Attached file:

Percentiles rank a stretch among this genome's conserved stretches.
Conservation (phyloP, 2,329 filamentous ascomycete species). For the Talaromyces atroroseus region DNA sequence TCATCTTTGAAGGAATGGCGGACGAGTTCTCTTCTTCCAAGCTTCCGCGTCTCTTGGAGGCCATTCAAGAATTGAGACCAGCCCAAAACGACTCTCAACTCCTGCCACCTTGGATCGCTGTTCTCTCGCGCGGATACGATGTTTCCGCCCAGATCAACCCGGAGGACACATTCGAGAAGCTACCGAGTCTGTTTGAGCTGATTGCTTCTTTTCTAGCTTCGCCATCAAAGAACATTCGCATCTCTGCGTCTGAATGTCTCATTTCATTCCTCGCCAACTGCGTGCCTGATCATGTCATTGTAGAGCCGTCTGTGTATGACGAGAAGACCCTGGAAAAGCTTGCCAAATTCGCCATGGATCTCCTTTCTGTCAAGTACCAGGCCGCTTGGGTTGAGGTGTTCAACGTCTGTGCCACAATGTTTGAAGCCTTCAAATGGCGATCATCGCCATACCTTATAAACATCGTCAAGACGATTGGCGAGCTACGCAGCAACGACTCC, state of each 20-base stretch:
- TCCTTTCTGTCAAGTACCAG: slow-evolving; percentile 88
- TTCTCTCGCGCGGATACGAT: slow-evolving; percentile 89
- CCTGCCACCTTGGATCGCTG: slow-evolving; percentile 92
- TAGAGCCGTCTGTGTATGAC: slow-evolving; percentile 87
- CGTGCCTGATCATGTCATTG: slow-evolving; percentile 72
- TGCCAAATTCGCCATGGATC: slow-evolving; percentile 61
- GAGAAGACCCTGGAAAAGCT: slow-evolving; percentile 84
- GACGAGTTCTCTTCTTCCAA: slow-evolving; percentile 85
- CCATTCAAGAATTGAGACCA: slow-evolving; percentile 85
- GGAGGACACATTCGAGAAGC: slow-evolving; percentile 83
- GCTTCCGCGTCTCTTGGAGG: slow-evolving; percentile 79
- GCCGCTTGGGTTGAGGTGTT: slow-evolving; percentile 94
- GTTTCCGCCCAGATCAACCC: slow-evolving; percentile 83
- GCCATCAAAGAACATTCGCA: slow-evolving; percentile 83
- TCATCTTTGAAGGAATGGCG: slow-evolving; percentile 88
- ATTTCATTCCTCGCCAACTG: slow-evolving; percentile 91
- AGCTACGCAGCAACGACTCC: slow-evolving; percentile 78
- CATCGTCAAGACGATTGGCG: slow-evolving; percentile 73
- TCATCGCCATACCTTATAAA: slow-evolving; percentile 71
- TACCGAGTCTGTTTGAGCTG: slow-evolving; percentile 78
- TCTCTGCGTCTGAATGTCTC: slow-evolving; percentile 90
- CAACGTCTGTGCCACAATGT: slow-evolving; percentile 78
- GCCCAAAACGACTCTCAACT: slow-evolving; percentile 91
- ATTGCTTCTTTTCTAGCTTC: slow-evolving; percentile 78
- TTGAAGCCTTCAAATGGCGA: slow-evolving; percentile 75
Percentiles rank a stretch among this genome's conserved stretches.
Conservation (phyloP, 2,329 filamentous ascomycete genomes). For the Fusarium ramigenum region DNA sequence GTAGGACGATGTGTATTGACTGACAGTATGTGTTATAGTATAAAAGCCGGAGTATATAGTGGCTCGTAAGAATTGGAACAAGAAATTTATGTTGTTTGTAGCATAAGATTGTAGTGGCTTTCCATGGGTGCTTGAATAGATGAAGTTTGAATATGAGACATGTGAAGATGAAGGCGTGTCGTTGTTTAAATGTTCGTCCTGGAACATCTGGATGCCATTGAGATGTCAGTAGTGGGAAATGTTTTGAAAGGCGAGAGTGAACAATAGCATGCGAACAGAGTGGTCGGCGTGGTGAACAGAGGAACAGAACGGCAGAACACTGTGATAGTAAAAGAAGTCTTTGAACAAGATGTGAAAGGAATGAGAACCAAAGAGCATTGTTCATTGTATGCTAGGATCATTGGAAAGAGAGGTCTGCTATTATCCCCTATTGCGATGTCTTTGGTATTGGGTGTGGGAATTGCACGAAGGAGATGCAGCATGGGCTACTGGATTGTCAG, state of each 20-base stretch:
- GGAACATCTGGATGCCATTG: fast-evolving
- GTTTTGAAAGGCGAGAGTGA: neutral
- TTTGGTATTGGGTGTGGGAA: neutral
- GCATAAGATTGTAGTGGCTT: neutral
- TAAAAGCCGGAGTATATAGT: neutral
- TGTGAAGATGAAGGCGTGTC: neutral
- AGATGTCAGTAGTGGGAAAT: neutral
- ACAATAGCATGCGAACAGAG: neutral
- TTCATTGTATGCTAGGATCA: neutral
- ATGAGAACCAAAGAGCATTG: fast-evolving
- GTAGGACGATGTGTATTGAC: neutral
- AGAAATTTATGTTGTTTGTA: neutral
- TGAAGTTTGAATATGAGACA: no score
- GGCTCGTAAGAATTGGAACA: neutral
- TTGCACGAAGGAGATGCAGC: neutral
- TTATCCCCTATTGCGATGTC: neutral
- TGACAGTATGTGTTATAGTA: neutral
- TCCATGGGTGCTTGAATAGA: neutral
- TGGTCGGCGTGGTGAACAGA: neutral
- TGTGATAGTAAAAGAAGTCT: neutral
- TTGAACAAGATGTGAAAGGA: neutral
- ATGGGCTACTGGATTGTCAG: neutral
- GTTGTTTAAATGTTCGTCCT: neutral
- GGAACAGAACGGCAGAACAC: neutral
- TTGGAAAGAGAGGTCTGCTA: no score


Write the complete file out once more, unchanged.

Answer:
Percentiles rank a stretch among this genome's conserved stretches.
Conservation (phyloP, 2,329 filamentous ascomycete species). For the Talaromyces atroroseus region DNA sequence TCATCTTTGAAGGAATGGCGGACGAGTTCTCTTCTTCCAAGCTTCCGCGTCTCTTGGAGGCCATTCAAGAATTGAGACCAGCCCAAAACGACTCTCAACTCCTGCCACCTTGGATCGCTGTTCTCTCGCGCGGATACGATGTTTCCGCCCAGATCAACCCGGAGGACACATTCGAGAAGCTACCGAGTCTGTTTGAGCTGATTGCTTCTTTTCTAGCTTCGCCATCAAAGAACATTCGCATCTCTGCGTCTGAATGTCTCATTTCATTCCTCGCCAACTGCGTGCCTGATCATGTCATTGTAGAGCCGTCTGTGTATGACGAGAAGACCCTGGAAAAGCTTGCCAAATTCGCCATGGATCTCCTTTCTGTCAAGTACCAGGCCGCTTGGGTTGAGGTGTTCAACGTCTGTGCCACAATGTTTGAAGCCTTCAAATGGCGATCATCGCCATACCTTATAAACATCGTCAAGACGATTGGCGAGCTACGCAGCAACGACTCC, state of each 20-base stretch:
- TCCTTTCTGTCAAGTACCAG: slow-evolving; percentile 88
- TTCTCTCGCGCGGATACGAT: slow-evolving; percentile 89
- CCTGCCACCTTGGATCGCTG: slow-evolving; percentile 92
- TAGAGCCGTCTGTGTATGAC: slow-evolving; percentile 87
- CGTGCCTGATCATGTCATTG: slow-evolving; percentile 72
- TGCCAAATTCGCCATGGATC: slow-evolving; percentile 61
- GAGAAGACCCTGGAAAAGCT: slow-evolving; percentile 84
- GACGAGTTCTCTTCTTCCAA: slow-evolving; percentile 85
- CCATTCAAGAATTGAGACCA: slow-evolving; percentile 85
- GGAGGACACATTCGAGAAGC: slow-evolving; percentile 83
- GCTTCCGCGTCTCTTGGAGG: slow-evolving; percentile 79
- GCCGCTTGGGTTGAGGTGTT: slow-evolving; percentile 94
- GTTTCCGCCCAGATCAACCC: slow-evolving; percentile 83
- GCCATCAAAGAACATTCGCA: slow-evolving; percentile 83
- TCATCTTTGAAGGAATGGCG: slow-evolving; percentile 88
- ATTTCATTCCTCGCCAACTG: slow-evolving; percentile 91
- AGCTACGCAGCAACGACTCC: slow-evolving; percentile 78
- CATCGTCAAGACGATTGGCG: slow-evolving; percentile 73
- TCATCGCCATACCTTATAAA: slow-evolving; percentile 71
- TACCGAGTCTGTTTGAGCTG: slow-evolving; percentile 78
- TCTCTGCGTCTGAATGTCTC: slow-evolving; percentile 90
- CAACGTCTGTGCCACAATGT: slow-evolving; percentile 78
- GCCCAAAACGACTCTCAACT: slow-evolving; percentile 91
- ATTGCTTCTTTTCTAGCTTC: slow-evolving; percentile 78
- TTGAAGCCTTCAAATGGCGA: slow-evolving; percentile 75
Percentiles rank a stretch among this genome's conserved stretches.
Conservation (phyloP, 2,329 filamentous ascomycete genomes). For the Fusarium ramigenum region DNA sequence GTAGGACGATGTGTATTGACTGACAGTATGTGTTATAGTATAAAAGCCGGAGTATATAGTGGCTCGTAAGAATTGGAACAAGAAATTTATGTTGTTTGTAGCATAAGATTGTAGTGGCTTTCCATGGGTGCTTGAATAGATGAAGTTTGAATATGAGACATGTGAAGATGAAGGCGTGTCGTTGTTTAAATGTTCGTCCTGGAACATCTGGATGCCATTGAGATGTCAGTAGTGGGAAATGTTTTGAAAGGCGAGAGTGAACAATAGCATGCGAACAGAGTGGTCGGCGTGGTGAACAGAGGAACAGAACGGCAGAACACTGTGATAGTAAAAGAAGTCTTTGAACAAGATGTGAAAGGAATGAGAACCAAAGAGCATTGTTCATTGTATGCTAGGATCATTGGAAAGAGAGGTCTGCTATTATCCCCTATTGCGATGTCTTTGGTATTGGGTGTGGGAATTGCACGAAGGAGATGCAGCATGGGCTACTGGATTGTCAG, state of each 20-base stretch:
- GGAACATCTGGATGCCATTG: fast-evolving
- GTTTTGAAAGGCGAGAGTGA: neutral
- TTTGGTATTGGGTGTGGGAA: neutral
- GCATAAGATTGTAGTGGCTT: neutral
- TAAAAGCCGGAGTATATAGT: neutral
- TGTGAAGATGAAGGCGTGTC: neutral
- AGATGTCAGTAGTGGGAAAT: neutral
- ACAATAGCATGCGAACAGAG: neutral
- TTCATTGTATGCTAGGATCA: neutral
- ATGAGAACCAAAGAGCATTG: fast-evolving
- GTAGGACGATGTGTATTGAC: neutral
- AGAAATTTATGTTGTTTGTA: neutral
- TGAAGTTTGAATATGAGACA: no score
- GGCTCGTAAGAATTGGAACA: neutral
- TTGCACGAAGGAGATGCAGC: neutral
- TTATCCCCTATTGCGATGTC: neutral
- TGACAGTATGTGTTATAGTA: neutral
- TCCATGGGTGCTTGAATAGA: neutral
- TGGTCGGCGTGGTGAACAGA: neutral
- TGTGATAGTAAAAGAAGTCT: neutral
- TTGAACAAGATGTGAAAGGA: neutral
- ATGGGCTACTGGATTGTCAG: neutral
- GTTGTTTAAATGTTCGTCCT: neutral
- GGAACAGAACGGCAGAACAC: neutral
- TTGGAAAGAGAGGTCTGCTA: no score